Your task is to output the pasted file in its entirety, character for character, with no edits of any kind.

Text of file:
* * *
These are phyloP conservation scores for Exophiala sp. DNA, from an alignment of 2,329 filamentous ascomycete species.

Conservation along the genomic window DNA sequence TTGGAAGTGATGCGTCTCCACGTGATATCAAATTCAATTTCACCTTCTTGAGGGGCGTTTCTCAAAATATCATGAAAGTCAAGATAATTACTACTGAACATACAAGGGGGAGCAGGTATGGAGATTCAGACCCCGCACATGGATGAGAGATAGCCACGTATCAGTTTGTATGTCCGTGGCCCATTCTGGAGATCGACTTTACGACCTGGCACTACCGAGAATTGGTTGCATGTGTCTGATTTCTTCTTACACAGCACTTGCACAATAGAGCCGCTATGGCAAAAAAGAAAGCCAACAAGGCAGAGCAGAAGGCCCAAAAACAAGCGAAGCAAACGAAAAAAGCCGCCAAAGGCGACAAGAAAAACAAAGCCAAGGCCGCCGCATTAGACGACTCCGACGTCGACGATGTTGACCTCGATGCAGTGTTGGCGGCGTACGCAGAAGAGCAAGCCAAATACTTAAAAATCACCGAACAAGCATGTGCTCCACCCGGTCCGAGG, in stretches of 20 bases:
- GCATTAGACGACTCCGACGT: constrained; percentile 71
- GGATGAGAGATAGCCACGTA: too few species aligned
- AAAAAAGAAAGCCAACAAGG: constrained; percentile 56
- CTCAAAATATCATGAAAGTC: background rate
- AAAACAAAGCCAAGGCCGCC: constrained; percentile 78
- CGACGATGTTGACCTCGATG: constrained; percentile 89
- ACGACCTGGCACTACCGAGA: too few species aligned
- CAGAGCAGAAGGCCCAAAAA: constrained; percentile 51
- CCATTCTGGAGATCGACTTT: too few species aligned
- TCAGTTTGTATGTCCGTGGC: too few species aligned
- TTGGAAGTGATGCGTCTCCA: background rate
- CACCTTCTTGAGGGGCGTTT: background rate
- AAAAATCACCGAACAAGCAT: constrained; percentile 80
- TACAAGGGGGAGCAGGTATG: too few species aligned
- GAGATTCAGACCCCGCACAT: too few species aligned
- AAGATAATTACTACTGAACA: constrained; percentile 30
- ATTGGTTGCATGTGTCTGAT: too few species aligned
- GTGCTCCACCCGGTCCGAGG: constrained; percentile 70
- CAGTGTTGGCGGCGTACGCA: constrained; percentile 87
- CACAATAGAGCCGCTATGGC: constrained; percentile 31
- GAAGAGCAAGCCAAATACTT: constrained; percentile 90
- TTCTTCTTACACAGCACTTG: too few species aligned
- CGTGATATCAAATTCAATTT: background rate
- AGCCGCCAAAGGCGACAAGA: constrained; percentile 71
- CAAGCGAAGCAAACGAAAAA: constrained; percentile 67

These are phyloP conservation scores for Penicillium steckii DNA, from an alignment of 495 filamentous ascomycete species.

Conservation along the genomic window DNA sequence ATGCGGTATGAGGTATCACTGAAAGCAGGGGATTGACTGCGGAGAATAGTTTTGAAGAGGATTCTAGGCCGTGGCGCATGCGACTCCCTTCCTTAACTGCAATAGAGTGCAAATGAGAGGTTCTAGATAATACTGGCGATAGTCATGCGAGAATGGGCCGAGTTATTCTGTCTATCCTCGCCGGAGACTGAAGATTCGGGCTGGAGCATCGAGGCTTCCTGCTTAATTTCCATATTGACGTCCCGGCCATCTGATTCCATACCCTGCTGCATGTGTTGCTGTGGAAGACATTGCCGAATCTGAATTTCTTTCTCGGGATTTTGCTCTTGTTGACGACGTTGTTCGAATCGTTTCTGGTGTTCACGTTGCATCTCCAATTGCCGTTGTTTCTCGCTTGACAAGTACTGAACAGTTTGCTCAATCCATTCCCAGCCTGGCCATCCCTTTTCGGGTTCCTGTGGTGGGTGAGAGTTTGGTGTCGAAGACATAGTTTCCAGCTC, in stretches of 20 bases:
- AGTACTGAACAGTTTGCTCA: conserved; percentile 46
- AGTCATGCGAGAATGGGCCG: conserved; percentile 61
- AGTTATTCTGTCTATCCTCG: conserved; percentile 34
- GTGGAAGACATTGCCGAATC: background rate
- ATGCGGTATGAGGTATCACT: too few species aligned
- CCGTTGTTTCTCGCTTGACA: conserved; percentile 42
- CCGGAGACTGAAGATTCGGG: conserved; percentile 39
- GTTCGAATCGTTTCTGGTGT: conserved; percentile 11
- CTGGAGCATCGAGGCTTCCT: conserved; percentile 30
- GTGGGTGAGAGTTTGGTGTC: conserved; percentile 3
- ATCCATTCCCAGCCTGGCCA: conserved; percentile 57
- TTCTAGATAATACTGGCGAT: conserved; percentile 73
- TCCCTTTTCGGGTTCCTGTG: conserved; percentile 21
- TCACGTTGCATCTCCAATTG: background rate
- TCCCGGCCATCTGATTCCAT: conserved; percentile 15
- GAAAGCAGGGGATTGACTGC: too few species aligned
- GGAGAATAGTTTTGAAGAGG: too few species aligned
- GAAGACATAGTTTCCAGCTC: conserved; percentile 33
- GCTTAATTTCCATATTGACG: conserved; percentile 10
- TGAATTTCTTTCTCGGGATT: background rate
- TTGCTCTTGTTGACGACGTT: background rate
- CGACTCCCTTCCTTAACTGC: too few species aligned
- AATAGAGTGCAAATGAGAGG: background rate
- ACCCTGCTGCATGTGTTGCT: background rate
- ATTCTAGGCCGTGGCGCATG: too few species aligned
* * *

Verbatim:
These are phyloP conservation scores for Exophiala sp. DNA, from an alignment of 2,329 filamentous ascomycete species.

Conservation along the genomic window DNA sequence TTGGAAGTGATGCGTCTCCACGTGATATCAAATTCAATTTCACCTTCTTGAGGGGCGTTTCTCAAAATATCATGAAAGTCAAGATAATTACTACTGAACATACAAGGGGGAGCAGGTATGGAGATTCAGACCCCGCACATGGATGAGAGATAGCCACGTATCAGTTTGTATGTCCGTGGCCCATTCTGGAGATCGACTTTACGACCTGGCACTACCGAGAATTGGTTGCATGTGTCTGATTTCTTCTTACACAGCACTTGCACAATAGAGCCGCTATGGCAAAAAAGAAAGCCAACAAGGCAGAGCAGAAGGCCCAAAAACAAGCGAAGCAAACGAAAAAAGCCGCCAAAGGCGACAAGAAAAACAAAGCCAAGGCCGCCGCATTAGACGACTCCGACGTCGACGATGTTGACCTCGATGCAGTGTTGGCGGCGTACGCAGAAGAGCAAGCCAAATACTTAAAAATCACCGAACAAGCATGTGCTCCACCCGGTCCGAGG, in stretches of 20 bases:
- GCATTAGACGACTCCGACGT: constrained; percentile 71
- GGATGAGAGATAGCCACGTA: too few species aligned
- AAAAAAGAAAGCCAACAAGG: constrained; percentile 56
- CTCAAAATATCATGAAAGTC: background rate
- AAAACAAAGCCAAGGCCGCC: constrained; percentile 78
- CGACGATGTTGACCTCGATG: constrained; percentile 89
- ACGACCTGGCACTACCGAGA: too few species aligned
- CAGAGCAGAAGGCCCAAAAA: constrained; percentile 51
- CCATTCTGGAGATCGACTTT: too few species aligned
- TCAGTTTGTATGTCCGTGGC: too few species aligned
- TTGGAAGTGATGCGTCTCCA: background rate
- CACCTTCTTGAGGGGCGTTT: background rate
- AAAAATCACCGAACAAGCAT: constrained; percentile 80
- TACAAGGGGGAGCAGGTATG: too few species aligned
- GAGATTCAGACCCCGCACAT: too few species aligned
- AAGATAATTACTACTGAACA: constrained; percentile 30
- ATTGGTTGCATGTGTCTGAT: too few species aligned
- GTGCTCCACCCGGTCCGAGG: constrained; percentile 70
- CAGTGTTGGCGGCGTACGCA: constrained; percentile 87
- CACAATAGAGCCGCTATGGC: constrained; percentile 31
- GAAGAGCAAGCCAAATACTT: constrained; percentile 90
- TTCTTCTTACACAGCACTTG: too few species aligned
- CGTGATATCAAATTCAATTT: background rate
- AGCCGCCAAAGGCGACAAGA: constrained; percentile 71
- CAAGCGAAGCAAACGAAAAA: constrained; percentile 67

These are phyloP conservation scores for Penicillium steckii DNA, from an alignment of 495 filamentous ascomycete species.

Conservation along the genomic window DNA sequence ATGCGGTATGAGGTATCACTGAAAGCAGGGGATTGACTGCGGAGAATAGTTTTGAAGAGGATTCTAGGCCGTGGCGCATGCGACTCCCTTCCTTAACTGCAATAGAGTGCAAATGAGAGGTTCTAGATAATACTGGCGATAGTCATGCGAGAATGGGCCGAGTTATTCTGTCTATCCTCGCCGGAGACTGAAGATTCGGGCTGGAGCATCGAGGCTTCCTGCTTAATTTCCATATTGACGTCCCGGCCATCTGATTCCATACCCTGCTGCATGTGTTGCTGTGGAAGACATTGCCGAATCTGAATTTCTTTCTCGGGATTTTGCTCTTGTTGACGACGTTGTTCGAATCGTTTCTGGTGTTCACGTTGCATCTCCAATTGCCGTTGTTTCTCGCTTGACAAGTACTGAACAGTTTGCTCAATCCATTCCCAGCCTGGCCATCCCTTTTCGGGTTCCTGTGGTGGGTGAGAGTTTGGTGTCGAAGACATAGTTTCCAGCTC, in stretches of 20 bases:
- AGTACTGAACAGTTTGCTCA: conserved; percentile 46
- AGTCATGCGAGAATGGGCCG: conserved; percentile 61
- AGTTATTCTGTCTATCCTCG: conserved; percentile 34
- GTGGAAGACATTGCCGAATC: background rate
- ATGCGGTATGAGGTATCACT: too few species aligned
- CCGTTGTTTCTCGCTTGACA: conserved; percentile 42
- CCGGAGACTGAAGATTCGGG: conserved; percentile 39
- GTTCGAATCGTTTCTGGTGT: conserved; percentile 11
- CTGGAGCATCGAGGCTTCCT: conserved; percentile 30
- GTGGGTGAGAGTTTGGTGTC: conserved; percentile 3
- ATCCATTCCCAGCCTGGCCA: conserved; percentile 57
- TTCTAGATAATACTGGCGAT: conserved; percentile 73
- TCCCTTTTCGGGTTCCTGTG: conserved; percentile 21
- TCACGTTGCATCTCCAATTG: background rate
- TCCCGGCCATCTGATTCCAT: conserved; percentile 15
- GAAAGCAGGGGATTGACTGC: too few species aligned
- GGAGAATAGTTTTGAAGAGG: too few species aligned
- GAAGACATAGTTTCCAGCTC: conserved; percentile 33
- GCTTAATTTCCATATTGACG: conserved; percentile 10
- TGAATTTCTTTCTCGGGATT: background rate
- TTGCTCTTGTTGACGACGTT: background rate
- CGACTCCCTTCCTTAACTGC: too few species aligned
- AATAGAGTGCAAATGAGAGG: background rate
- ACCCTGCTGCATGTGTTGCT: background rate
- ATTCTAGGCCGTGGCGCATG: too few species aligned